Yankees Pitching Dilemma
With a combined $64 million doled out to starters CC Sabathia, A.J. Burnett, Andy Pettitte and Javier Vazquez, and the emergence of Phil Hughes starting pitching would seem like it would be the Yankees greatest strength. Instead it appears to be their Achilles heel going forward. Now no one can really fault Sabathia, Pettitte or Hughes as all three of them have just dominated all season, but Vazquez and Burnett haven’t lived up to their big money contracts (also Vazquez hasn’t been worth the prospects the Yankees gave up to acquire him). Things took a turn for the worse yesterday when Andy Pettitte went on the D.L. with a groin injury that could sideline him up to 5 weeks.
In some fairness, Vazquez has looked better over the past month, and has cut over 4 runs off his ERA (it currently sits at 4.45), but he is far from a sure thing going forward. While he is overall a very good pitcher, Vazquez for some reason has struggled in New York (twice now). With the uncertainty of Burnett and the Pettitte injury, Vazquez is still a bit of a wild card for the Yankees. And while Vazquez has improved over the last month, both Hughes and Burnett have added over a run to their ERA. While Hughes is still pitching well, he isn’t dominating like he did the first two months of the season, leaving more games in the hands of a shaky bullpen. Burnett is even more troubling, as he is pretty much imploding on and off the pitching mound. In his last start after giving up a home run he injured himself by slamming his hands into a clubhouse door, during the game. The injury seemed to affect him and he didn’t last much longer, but the troubling thing is what this means going forward. There was already uncertainty about whether or not Burnett would make his next start (and how effective he will be). Now with the Pettitte injury, the pressure is on Burnett to return to form and to keep his anger in check. Pettitte had been more or less the Yankees ace this year, every fifth day taking the mound and dominating the opposition. Now the Yankees will be without their veteran starter for at least the next month and the team needs to look for other options.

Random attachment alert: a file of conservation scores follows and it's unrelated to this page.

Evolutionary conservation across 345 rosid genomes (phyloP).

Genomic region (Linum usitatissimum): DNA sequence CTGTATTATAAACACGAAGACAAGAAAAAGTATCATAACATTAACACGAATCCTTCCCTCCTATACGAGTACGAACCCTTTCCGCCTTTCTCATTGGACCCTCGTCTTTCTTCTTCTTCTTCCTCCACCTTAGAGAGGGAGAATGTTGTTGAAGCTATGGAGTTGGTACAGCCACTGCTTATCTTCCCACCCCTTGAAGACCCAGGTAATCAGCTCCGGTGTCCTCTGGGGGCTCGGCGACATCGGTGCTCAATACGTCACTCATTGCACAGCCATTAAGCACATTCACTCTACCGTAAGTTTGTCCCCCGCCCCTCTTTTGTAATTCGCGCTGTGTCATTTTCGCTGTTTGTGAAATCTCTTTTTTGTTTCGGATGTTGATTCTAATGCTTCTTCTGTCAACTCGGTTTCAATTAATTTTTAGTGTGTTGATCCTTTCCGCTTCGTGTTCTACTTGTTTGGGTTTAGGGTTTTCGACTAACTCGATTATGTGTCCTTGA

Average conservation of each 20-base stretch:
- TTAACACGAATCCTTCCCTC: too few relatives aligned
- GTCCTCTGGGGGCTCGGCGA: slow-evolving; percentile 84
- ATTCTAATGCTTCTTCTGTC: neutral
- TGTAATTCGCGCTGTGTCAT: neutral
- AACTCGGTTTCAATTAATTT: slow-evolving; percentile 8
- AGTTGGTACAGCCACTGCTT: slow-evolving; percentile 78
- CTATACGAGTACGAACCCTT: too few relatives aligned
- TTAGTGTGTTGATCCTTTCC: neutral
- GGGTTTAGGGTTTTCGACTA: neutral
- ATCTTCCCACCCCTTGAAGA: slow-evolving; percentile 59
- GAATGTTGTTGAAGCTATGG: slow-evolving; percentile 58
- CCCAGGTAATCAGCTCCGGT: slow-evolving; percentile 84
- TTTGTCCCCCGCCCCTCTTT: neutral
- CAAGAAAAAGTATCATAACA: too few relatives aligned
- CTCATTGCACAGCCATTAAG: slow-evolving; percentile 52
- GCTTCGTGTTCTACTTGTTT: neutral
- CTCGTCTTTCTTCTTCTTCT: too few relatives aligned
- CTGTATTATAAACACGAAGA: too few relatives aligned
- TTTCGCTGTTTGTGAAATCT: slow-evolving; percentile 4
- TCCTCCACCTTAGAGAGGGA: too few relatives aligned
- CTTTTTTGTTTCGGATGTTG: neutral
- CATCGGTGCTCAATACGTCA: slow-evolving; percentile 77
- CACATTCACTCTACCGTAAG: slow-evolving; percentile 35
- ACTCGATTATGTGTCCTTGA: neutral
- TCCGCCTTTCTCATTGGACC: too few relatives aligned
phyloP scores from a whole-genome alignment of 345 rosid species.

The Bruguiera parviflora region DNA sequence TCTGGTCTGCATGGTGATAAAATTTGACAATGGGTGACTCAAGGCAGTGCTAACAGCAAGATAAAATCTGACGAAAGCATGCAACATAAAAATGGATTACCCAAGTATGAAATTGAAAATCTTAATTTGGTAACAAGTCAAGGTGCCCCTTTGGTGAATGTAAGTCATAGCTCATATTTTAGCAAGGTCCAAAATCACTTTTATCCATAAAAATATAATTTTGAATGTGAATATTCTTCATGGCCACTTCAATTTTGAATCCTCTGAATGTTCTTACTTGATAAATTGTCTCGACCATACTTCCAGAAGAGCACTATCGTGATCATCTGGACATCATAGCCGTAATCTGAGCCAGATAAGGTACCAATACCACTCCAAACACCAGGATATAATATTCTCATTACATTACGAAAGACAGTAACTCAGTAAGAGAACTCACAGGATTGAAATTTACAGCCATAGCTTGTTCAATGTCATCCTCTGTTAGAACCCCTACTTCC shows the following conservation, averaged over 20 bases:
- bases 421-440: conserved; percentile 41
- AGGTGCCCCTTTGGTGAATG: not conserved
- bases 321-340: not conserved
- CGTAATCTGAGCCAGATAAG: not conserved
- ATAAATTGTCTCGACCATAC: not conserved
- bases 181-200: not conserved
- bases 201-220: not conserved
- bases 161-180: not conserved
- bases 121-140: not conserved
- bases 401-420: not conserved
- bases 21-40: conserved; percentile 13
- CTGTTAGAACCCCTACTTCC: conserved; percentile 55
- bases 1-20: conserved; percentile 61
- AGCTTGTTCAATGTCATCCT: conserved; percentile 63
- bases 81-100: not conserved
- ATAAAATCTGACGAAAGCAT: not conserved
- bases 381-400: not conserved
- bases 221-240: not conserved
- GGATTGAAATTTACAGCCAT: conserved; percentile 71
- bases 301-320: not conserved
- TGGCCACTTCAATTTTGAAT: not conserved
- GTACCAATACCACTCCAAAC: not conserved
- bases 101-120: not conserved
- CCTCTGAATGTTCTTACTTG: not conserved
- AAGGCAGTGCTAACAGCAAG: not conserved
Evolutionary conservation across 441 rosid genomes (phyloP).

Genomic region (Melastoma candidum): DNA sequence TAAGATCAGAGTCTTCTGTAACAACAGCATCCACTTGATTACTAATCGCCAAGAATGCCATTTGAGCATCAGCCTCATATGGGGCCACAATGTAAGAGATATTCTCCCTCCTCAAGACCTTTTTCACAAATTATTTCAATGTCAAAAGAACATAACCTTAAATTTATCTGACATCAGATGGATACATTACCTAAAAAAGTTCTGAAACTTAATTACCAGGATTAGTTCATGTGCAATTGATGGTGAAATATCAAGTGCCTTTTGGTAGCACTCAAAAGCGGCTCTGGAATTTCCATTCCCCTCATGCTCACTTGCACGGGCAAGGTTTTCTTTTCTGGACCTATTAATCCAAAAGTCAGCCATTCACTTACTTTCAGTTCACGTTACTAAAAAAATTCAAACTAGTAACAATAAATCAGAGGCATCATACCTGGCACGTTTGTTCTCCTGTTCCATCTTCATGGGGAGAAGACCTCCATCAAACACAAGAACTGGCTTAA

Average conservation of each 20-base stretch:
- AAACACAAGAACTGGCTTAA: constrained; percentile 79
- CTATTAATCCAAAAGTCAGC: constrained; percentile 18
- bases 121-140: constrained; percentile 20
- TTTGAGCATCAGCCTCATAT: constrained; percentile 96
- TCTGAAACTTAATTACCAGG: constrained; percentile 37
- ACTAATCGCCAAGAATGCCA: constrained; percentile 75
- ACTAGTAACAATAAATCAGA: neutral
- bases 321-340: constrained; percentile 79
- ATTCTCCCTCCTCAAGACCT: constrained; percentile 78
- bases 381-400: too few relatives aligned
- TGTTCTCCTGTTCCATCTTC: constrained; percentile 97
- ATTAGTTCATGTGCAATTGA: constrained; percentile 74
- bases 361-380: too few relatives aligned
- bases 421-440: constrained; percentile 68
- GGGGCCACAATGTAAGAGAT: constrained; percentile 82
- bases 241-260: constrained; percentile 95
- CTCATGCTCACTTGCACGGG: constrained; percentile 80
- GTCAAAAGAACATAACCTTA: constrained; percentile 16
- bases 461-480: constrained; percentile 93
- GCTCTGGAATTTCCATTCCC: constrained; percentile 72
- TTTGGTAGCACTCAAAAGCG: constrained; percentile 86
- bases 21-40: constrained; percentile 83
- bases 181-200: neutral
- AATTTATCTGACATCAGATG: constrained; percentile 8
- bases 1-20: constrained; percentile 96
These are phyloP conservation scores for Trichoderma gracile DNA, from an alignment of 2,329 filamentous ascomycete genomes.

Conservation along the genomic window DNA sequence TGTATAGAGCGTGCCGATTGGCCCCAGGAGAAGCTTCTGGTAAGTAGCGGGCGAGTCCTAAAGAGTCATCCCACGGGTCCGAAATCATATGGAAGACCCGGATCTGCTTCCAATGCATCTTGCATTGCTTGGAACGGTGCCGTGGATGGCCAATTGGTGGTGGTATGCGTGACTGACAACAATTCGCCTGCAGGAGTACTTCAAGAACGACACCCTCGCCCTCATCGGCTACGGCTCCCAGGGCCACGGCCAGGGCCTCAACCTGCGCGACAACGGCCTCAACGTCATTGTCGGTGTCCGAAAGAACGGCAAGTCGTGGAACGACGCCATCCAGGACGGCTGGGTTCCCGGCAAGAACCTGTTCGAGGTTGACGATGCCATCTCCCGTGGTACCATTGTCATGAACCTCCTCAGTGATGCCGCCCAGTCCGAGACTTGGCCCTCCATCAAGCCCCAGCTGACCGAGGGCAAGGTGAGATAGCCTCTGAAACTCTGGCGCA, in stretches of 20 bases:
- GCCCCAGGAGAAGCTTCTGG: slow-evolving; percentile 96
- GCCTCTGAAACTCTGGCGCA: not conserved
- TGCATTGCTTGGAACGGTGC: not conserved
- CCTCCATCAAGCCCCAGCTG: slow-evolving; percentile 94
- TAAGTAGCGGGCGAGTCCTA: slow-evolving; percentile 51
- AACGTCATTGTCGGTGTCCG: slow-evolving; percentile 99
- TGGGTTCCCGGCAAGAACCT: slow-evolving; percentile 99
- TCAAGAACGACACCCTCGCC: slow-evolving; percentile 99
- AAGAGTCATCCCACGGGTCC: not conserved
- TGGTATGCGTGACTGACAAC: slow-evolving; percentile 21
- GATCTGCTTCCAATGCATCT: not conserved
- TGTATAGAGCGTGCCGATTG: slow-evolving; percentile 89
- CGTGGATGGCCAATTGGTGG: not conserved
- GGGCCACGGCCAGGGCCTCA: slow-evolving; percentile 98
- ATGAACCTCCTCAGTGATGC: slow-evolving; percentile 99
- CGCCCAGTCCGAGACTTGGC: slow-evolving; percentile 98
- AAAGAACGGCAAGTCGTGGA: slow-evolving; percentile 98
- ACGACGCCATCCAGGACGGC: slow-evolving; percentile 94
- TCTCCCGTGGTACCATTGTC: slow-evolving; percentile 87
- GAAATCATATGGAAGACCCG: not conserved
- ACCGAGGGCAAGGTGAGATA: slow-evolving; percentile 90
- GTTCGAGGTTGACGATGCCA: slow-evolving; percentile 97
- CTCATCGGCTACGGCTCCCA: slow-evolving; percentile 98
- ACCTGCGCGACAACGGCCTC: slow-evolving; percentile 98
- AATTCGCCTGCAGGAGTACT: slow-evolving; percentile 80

While New York says they are looking internally to replace Pettitte, I have to believe they will look to make a trade. The problem is the Yankees are in a bit of a bind. They have already said they aren’t going to trade Jesus Montero their top prospect in a deal for a starter, but now their need has jumped up quite a bit. If Pettitte didn’t get injured and/or the bullpen was effective New York could have waited some middling starter as an insurance policy. Now though the Yankees need not only a starter, but a quality one, that can consistently go 7+ innings.
The market doesn’t favor New York as the top two starters remaining, Roy Oswalt and Dan Haren would definitely require Montero (or everyone else in their farm system). While New York will inquire about both players, I don’t see them getting a trade done since they have already dealt a number of their top chips in the Granderson and Vazquez deals. After Oswalt and Haren, the market thins out some Ted Lilly is an option as are Jake Westbrook and Ben Sheets (all pitchers whose contracts are up after this season). Lilly is the best of the bunch (and ironically he was traded with Westbrook 10 years ago to the Yankees), as his down year this season is still superior to what Sheets and Westbrook are doing. He also profiles as a Type-A free agent meaning the Yankees can get some draft picks back (although they will have to give up more) after the season. While Fautso Carmona and Ricky Nolasco are likely on the market, their contract status will probably make them too costly for New York (in terms of prospects). One other pitcher that might make sense to the Yankees is Paul Maholm of the Pittsburgh Pirates. He is a lefty so he will help keep that balance in the rotation, and he is under control for a reasonable amount next season. He is still fairly young and gives Pittsburgh solid innings, but he won’t cost the Yankees their top prospects.
One way or another New York needs to figure out what to do in their rotation, because while they remain in first place now, a month without Pettitte could very well leave them in 3rd. While neither the Rays or Red Sox have made moves yet, both could easily overcome the Yankees as they are presently constructed.